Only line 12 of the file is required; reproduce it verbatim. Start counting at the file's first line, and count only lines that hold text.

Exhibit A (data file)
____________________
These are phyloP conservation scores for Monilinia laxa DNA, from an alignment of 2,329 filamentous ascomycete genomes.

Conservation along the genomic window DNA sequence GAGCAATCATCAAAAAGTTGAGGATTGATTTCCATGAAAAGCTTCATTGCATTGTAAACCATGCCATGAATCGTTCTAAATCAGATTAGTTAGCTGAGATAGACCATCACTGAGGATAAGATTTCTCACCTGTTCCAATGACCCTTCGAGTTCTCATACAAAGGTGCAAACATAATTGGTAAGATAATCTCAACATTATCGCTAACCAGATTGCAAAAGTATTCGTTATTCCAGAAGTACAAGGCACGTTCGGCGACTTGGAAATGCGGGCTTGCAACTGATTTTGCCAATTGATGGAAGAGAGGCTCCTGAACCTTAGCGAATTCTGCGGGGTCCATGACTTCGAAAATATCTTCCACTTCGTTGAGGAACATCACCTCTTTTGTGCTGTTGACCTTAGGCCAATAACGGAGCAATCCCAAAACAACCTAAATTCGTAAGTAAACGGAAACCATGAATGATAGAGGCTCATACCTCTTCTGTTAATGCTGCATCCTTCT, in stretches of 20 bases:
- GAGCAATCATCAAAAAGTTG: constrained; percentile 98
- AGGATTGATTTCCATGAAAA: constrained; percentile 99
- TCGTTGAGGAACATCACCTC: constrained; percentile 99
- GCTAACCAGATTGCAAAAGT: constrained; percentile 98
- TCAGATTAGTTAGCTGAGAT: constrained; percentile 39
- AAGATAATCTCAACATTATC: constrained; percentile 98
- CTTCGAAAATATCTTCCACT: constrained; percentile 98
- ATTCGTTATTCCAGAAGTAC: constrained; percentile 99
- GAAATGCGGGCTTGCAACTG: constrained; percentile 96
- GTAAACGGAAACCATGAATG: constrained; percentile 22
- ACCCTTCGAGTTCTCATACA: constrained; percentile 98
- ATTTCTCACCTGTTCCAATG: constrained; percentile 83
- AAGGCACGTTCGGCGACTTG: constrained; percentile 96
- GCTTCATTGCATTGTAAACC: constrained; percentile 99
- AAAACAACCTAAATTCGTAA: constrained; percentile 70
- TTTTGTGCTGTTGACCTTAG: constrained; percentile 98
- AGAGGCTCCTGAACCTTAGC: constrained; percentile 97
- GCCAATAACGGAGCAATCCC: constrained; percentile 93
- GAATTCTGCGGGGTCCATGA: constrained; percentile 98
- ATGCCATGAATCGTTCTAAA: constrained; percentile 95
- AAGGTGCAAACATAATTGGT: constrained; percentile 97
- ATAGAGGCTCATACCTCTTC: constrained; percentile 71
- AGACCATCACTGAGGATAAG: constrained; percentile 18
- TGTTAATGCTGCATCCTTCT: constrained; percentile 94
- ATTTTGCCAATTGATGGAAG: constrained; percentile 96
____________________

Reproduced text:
- GTAAACGGAAACCATGAATG: constrained; percentile 22